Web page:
July 1st, 2008
June 2008: One for the Record Books

Fatsia japonica
2008-07-01. A Japanese parasol for a Japanese plant (although Floridata states it’s not a native of Japan.) This shade-loving Japanese aralia is in shade 50 weeks of the year. Unfortunately, it is in searing sun at midsummer.

Griping about the weather is a gardener’s perquisite. And yet, if you’re as tired listening to me gripe about our early summer heat wave as I am complaining about it…well then! We’re all pretty tired.

Statistics always comfort me. I like to think there’s some objective measure of my pain. It’s not just my attitude. And so with a bit of smug satisfaction, I announce it’s official: June 2008 is the hottest June in Austin’s recorded weather history (dating back to 1854).

June is typically one of Austin’s wetter months. We enjoy the rain as our weather makes the transition from late spring to hellishly hot summer of late July and August. June is the month our summer plants build up strength to endure the heat. This year, however, hellishly hot summer began in mid-May and hasn’t let up.

In this case, it’s not a good thing to be above average. This June we had just two days of average high temperature (88F-93F). Most of June, 20 days, had temperatures of 100F/37.8C or hotter. And the other days. Not much better: 4 @ 99; 1 @ 98; 2 @ 97; 1 @ 95. The average high temperature for June was (99F). And nighttime lows? It dropped below 70F only one night. Another night, it didn’t get out of the 80s. Typically Austin’s low temperatures were in the mid to high 70s.

Austin’s had hotter days in June. In 1998, the mercury hit 108F/42.2C on June 14th (109F at ABIA). What’s made this June miserable is that the heat’s relentless. It’s not letting up.

Well, at least, we’re finally in July where we expect this kind of weather. And there’s some cooler temperatures and a chance of rain for the Fourth of July holiday weekend.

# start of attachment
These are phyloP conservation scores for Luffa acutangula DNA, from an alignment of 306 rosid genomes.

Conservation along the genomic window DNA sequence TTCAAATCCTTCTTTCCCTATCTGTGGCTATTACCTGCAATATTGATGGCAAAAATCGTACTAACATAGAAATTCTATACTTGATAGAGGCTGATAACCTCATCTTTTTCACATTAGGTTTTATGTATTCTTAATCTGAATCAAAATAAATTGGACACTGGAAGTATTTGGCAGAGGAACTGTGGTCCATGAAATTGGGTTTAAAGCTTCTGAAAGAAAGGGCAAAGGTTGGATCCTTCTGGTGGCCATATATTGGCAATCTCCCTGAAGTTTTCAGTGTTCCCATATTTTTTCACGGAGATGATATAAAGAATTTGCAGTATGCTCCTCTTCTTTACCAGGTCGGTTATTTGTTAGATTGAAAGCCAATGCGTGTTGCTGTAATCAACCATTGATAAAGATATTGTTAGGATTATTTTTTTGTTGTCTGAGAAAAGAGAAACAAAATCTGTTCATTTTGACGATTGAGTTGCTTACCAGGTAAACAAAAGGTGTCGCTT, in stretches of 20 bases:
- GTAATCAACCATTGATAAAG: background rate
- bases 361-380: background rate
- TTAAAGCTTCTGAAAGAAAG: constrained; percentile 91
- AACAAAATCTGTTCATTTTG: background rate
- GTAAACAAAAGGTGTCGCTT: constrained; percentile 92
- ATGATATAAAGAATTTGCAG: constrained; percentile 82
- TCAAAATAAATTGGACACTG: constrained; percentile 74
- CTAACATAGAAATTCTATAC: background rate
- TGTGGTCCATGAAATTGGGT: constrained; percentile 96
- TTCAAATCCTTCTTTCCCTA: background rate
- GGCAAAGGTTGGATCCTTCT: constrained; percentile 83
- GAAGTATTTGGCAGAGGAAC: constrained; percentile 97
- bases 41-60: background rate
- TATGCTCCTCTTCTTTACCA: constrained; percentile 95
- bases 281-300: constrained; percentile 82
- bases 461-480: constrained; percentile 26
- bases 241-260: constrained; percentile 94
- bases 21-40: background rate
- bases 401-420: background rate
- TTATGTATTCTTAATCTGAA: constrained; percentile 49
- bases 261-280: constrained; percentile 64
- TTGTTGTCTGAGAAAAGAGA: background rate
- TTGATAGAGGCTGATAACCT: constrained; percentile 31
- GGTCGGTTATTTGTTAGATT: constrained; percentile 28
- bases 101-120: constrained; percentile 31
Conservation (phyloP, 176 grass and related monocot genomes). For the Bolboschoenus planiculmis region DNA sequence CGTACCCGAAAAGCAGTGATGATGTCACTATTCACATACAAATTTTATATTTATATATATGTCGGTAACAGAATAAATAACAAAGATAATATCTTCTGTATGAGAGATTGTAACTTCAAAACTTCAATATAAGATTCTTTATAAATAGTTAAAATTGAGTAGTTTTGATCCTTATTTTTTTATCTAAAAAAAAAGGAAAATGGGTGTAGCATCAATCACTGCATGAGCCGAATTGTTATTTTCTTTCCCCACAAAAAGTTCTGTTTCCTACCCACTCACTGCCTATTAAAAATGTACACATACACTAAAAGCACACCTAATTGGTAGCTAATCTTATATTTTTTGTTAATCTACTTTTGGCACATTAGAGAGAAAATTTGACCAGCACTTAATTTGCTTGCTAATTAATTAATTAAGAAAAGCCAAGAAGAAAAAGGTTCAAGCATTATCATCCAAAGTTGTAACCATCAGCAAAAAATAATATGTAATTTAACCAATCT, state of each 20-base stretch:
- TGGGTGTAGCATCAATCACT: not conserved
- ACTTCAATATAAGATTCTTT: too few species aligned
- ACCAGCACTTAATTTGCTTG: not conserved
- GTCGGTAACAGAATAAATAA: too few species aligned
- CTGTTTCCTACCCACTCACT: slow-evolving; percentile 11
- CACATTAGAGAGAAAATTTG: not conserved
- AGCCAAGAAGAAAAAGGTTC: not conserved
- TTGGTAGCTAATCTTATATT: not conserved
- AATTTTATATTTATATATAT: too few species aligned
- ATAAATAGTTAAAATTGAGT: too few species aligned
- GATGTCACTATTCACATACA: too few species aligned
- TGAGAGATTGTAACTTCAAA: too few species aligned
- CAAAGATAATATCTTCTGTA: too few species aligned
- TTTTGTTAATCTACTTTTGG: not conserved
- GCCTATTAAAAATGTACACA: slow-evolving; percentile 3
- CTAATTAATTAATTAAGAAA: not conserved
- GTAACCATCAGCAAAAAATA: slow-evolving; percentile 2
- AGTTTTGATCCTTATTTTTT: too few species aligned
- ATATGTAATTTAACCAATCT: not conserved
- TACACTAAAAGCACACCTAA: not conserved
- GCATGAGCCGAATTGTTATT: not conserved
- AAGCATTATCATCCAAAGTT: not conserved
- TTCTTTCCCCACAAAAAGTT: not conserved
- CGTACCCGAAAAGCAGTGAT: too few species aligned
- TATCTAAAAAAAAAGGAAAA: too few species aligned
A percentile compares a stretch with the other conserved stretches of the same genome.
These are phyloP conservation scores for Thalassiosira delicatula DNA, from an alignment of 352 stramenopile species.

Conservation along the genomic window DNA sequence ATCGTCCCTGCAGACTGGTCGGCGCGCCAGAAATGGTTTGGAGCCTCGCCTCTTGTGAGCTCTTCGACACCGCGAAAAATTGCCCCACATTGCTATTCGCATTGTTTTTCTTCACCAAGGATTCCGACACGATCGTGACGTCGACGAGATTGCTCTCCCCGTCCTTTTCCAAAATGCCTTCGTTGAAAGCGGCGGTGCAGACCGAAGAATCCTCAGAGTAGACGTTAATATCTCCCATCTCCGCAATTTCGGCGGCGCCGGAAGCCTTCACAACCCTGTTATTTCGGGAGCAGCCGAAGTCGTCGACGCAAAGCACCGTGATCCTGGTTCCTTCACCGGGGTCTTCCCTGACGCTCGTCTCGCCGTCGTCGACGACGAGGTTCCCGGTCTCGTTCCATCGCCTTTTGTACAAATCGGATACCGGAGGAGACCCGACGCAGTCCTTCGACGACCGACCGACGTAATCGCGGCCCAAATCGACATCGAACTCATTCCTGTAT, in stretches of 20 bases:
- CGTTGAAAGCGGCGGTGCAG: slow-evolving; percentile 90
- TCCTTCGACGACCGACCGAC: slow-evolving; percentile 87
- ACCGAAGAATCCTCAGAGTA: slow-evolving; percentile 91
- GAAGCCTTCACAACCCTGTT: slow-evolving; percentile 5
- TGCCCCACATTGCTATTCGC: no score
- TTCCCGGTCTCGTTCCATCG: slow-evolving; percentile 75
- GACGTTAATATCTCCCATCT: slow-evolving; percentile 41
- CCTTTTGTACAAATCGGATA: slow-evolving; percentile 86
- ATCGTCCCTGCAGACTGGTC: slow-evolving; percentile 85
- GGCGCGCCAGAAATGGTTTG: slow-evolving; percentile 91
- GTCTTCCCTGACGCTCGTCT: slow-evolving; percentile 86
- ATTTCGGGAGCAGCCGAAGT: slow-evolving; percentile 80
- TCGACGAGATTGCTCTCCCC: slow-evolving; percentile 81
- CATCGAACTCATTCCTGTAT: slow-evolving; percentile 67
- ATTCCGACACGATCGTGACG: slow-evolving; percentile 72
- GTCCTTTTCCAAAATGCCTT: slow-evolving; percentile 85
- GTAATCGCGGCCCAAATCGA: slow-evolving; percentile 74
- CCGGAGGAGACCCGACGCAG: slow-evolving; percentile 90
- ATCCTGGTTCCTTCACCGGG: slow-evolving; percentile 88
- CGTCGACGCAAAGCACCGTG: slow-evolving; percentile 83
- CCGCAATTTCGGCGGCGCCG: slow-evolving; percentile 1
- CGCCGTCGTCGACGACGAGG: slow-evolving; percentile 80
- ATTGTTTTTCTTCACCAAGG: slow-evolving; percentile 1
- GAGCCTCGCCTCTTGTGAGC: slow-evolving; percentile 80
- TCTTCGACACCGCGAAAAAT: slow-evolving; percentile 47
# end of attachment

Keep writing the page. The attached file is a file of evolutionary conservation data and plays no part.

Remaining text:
I’m celebrating the fact that June is over. Only 3 more months of hell and then fall.

by M Sinclair Stevens

11 Responses to post “June 2008: One for the Record Books”

  1. From themanicgardener:

    Wow. If you were angling for sympathy, you’ve got it. I was thinking of posting about our hot weather here in Montana (over 80s, sometimes 90s, for days in a row) but after reading this, I’ll just slink quietly into a corner and sweat.

    I enjoyed this, even though you’re describing a bad situation. Part of the pleasure, and I know this sounds really petty, is meeting someone who knows how to use “perquisite.” When I don’t get into heaven, do you suppose it will be because I divided the world into those who could and those who could not use “perquisite?” Oh dear. I need to rethink a few priorities here–


    And I’m glad to meet someone who knows what “perquisite” means. — mss

  2. From Annie in Austin:

    Last year we had lots of rain and cooler temperatures, and we felt more sane, but were the plants better off? I’m not sure. Many plants rotted and trees grew too fast and too big. Once the rain stopped and the heat began, those overgrown trees had no water to support the growth and they shed huge branches.
    It’s also quite possible that I’m spinning the past to trick myself into thinking things will be okay some day.

    The aralia under the parasol looks good, MSS! Maybe I should invest in a few of them.

    Annie at the Transplantable Rose

    Yes we lost a lot of plants to last year’s abnormally wet summer. Xeriscape landscapes were hit hard. Austinites never know whether to plant as if we lived in the Old South or plant as if we lived in the desert southwest. One year it’s one and the next year it’s the other. –mss

  3. From Carol, May Dreams Gardens:

    You have my sympathies, it must be like gardening in h-e-l-l. Hopefully July will be cooler!

    Thanks. I’ll be happy if July is just average. — mss

  4. From Cindy, Katy:

    I know how it feels to crave rain and cooler temperatures … I hope they make it to Austin soon!

    The seven day forecast is promising some relief. — mss

  5. From Steve Mudge(Fort Worth):